After two years, the researchers evaluated the success of the surgical procedures and exercise course. The researchers judged success according to a scoring system that accounted for physician observations during a gynecological examination and the women’s responses to questions about their symptoms. The scoring system took into account the extent to which the top of the vagina protruded into the vaginal canal, the need for follow-up surgery to treat the prolapse or urinary incontinence, and the women’s experience of painful or bothersome sensations in the pelvic area.
After two years, there was no statistically significant difference in the success rates of the two types of surgery. Of the women undergoing uterosacral ligament suspension, 59.2 percent received a score indicating success. For women undergoing sacrospinous ligament fixation, 60.5 percent received a score in the successful range. According to the study authors, compared to previous studies of these surgeries, these reported rates of success are relatively low. However, this study used stricter criteria for defining success than other studies have. In fact, only about 5 percent of all women in this study received follow-up prolapse surgery or a vaginal-support device in the two years after their surgery.
In both surgical groups, the women experienced similarly low rates of serious adverse outcomes, with less than 5 percent having a serious adverse event directly related to the procedure.
The guided exercise program did not seem to offer additional benefit to most of the participants. Within both surgical groups, scores on measures of incontinence, prolapse and discomfort did not vary significantly between women in the exercise program and those who received usual care only. These results suggest that this supplemental exercise therapy may not be justified as routine care for all women who receive these two surgeries, the study authors wrote.
“It’s helpful that we now know that, on the whole, these surgical techniques are very similar in the advantages they offer patients,” Dr. Barber said. “Physicians skilled in both techniques can now tailor their surgical recommendations to each patient’s individual case.”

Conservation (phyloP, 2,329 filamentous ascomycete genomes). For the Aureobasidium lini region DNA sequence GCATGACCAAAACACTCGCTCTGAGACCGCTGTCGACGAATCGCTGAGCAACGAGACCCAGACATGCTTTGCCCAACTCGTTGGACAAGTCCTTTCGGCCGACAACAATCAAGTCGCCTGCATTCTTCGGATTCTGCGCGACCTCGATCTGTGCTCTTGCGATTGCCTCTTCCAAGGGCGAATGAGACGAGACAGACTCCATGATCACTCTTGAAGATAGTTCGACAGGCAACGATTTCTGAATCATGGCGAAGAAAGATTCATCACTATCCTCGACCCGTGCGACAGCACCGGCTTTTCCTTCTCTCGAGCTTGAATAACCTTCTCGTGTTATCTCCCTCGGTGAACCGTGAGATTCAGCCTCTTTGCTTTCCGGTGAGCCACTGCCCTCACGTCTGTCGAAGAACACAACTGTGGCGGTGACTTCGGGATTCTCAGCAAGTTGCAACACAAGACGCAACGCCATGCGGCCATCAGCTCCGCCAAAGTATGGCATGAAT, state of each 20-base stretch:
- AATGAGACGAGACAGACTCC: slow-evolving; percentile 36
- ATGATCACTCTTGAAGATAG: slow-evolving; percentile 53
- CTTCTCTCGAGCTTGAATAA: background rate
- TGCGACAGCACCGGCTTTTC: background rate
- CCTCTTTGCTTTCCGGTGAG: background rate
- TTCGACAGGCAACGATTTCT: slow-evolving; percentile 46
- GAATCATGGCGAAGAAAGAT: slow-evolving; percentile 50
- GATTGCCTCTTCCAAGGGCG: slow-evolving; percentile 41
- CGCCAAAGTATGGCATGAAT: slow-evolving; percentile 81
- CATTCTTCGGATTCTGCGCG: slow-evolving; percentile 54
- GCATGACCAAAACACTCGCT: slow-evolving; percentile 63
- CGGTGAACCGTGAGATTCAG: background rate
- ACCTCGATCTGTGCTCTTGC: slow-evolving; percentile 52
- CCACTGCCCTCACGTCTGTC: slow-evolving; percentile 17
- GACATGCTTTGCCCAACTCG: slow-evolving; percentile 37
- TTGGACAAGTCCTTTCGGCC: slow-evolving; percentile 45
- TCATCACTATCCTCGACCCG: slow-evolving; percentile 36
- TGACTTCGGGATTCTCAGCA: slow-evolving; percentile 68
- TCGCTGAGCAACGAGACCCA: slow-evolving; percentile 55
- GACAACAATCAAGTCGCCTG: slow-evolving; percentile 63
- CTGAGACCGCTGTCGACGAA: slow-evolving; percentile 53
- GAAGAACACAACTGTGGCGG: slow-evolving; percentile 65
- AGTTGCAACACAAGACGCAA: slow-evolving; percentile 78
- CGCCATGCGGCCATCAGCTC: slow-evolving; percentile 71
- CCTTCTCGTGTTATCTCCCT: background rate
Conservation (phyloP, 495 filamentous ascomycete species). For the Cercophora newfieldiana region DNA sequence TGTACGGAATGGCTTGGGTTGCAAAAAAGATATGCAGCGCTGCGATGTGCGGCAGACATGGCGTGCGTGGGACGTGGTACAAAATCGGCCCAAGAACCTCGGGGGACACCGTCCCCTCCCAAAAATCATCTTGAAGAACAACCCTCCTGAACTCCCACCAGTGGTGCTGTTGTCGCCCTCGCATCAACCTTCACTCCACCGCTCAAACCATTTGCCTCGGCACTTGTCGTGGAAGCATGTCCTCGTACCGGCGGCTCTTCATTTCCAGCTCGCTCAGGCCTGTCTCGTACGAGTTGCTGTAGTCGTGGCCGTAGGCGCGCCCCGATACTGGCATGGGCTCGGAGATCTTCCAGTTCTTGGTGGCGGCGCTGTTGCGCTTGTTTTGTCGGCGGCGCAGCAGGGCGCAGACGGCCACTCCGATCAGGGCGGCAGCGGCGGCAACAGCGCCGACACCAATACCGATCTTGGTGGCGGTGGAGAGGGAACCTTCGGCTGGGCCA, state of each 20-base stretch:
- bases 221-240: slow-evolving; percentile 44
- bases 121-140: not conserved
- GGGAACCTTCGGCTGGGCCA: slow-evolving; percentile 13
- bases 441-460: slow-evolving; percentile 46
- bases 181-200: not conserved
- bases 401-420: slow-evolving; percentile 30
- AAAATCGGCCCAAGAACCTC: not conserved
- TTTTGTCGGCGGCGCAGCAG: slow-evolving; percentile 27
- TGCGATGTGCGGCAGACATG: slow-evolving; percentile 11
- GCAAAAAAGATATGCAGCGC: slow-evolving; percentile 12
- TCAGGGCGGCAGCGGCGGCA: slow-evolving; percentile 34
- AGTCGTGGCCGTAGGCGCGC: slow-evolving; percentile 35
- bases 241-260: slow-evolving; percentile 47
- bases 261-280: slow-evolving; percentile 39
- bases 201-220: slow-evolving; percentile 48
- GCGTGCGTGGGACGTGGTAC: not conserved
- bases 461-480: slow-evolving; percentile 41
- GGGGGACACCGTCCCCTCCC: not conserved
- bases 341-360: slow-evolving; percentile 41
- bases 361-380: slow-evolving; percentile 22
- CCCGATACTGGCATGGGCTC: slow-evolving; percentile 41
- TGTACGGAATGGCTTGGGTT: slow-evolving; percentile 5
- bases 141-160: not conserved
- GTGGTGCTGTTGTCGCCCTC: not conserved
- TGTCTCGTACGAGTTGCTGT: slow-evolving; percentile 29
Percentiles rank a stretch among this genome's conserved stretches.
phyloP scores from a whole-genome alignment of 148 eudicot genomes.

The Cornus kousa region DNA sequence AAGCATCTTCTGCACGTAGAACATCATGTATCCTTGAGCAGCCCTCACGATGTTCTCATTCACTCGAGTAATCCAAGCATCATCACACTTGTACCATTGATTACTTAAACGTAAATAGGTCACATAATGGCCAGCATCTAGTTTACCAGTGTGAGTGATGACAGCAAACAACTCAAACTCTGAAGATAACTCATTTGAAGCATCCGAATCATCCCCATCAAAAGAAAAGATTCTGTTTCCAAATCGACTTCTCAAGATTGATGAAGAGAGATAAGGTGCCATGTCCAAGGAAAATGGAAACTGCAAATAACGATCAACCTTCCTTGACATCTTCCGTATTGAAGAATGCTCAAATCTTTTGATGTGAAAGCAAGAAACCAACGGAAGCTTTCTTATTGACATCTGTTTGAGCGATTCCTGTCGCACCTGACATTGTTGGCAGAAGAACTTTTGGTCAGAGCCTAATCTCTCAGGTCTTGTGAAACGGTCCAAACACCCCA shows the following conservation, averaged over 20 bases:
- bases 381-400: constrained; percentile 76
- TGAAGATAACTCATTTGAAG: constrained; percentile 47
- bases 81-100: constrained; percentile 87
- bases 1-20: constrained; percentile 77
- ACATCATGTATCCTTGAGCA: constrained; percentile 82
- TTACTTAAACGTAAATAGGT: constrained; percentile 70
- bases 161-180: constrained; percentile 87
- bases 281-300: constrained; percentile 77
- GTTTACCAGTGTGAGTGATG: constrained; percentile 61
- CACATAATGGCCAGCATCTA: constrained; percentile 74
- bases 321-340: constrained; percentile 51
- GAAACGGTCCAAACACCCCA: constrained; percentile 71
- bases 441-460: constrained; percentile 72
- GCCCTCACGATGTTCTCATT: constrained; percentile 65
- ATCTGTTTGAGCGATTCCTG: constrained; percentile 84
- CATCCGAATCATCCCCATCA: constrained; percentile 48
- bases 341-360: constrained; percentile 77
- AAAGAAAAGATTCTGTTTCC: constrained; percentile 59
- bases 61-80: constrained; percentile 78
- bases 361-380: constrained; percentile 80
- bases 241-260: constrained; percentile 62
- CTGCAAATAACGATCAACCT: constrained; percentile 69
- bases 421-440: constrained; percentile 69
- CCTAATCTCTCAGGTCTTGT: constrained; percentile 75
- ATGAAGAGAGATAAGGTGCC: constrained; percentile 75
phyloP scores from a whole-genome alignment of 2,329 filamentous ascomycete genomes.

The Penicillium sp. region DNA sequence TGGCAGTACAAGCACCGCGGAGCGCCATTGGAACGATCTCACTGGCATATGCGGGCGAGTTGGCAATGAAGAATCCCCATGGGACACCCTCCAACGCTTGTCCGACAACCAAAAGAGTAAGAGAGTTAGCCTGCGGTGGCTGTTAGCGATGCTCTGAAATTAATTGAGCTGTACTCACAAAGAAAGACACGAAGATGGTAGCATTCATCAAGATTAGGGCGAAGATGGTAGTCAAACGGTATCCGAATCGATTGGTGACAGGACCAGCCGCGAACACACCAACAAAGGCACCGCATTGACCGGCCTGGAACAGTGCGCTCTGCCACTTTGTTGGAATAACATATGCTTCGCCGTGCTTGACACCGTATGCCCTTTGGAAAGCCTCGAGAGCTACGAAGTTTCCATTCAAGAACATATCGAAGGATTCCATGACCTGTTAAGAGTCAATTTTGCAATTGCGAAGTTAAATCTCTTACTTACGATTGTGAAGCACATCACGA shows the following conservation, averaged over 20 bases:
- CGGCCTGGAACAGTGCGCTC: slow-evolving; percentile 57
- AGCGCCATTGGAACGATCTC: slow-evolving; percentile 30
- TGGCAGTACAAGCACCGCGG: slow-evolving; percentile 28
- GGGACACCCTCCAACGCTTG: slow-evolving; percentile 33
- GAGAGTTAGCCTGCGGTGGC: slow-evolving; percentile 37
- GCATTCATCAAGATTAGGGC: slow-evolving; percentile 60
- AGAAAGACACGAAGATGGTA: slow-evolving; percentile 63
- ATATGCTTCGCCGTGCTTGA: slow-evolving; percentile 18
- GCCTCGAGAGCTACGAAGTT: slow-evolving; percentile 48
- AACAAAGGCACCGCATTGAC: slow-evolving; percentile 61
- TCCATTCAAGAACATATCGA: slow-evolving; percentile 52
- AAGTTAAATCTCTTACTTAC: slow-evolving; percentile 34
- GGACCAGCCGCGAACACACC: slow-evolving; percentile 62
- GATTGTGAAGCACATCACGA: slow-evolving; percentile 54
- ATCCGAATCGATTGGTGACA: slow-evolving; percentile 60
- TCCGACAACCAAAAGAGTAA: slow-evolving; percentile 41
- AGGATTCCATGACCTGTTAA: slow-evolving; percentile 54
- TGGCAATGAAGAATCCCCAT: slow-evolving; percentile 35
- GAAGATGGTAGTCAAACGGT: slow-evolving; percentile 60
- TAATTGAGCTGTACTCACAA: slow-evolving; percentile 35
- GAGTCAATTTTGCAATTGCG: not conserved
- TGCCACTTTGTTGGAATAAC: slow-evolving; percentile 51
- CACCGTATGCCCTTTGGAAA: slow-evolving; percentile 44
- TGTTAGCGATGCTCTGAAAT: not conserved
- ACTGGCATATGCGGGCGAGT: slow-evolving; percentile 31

About the NIH Office of Research on Women’s Health (ORWH): The ORWH promotes women's health and sex differences research within and beyond the NIH and works to ensure that women and minorities are included in NIH clinical research. ORWH establishes the NIH research agenda for women’s health, co-funds research in partnership with NIH Institutes and Centers, and supports women in biomedical careers and women’s health researchers. For more information about NIH's Office of Research on Women's Health, visit http://orwh.od.nih.gov.
About the Eunice Kennedy Shriver National Institute of Child Health and Human Development (NICHD): The NICHD sponsors research on development, before and after birth; maternal, child, and family health; reproductive biology and population issues; and medical rehabilitation. For more information, visit the Institute’s website at http://www.nichd.nih.gov.
About the National Institutes of Health (NIH): NIH, the nation's medical research agency, includes 27 Institutes and Centers and is a component of the U.S. Department of Health and Human Services. NIH is the primary federal agency conducting and supporting basic, clinical, and translational medical research, and is investigating the causes, treatments, and cures for both common and rare diseases. For more information about NIH and its programs, visit www.nih.gov.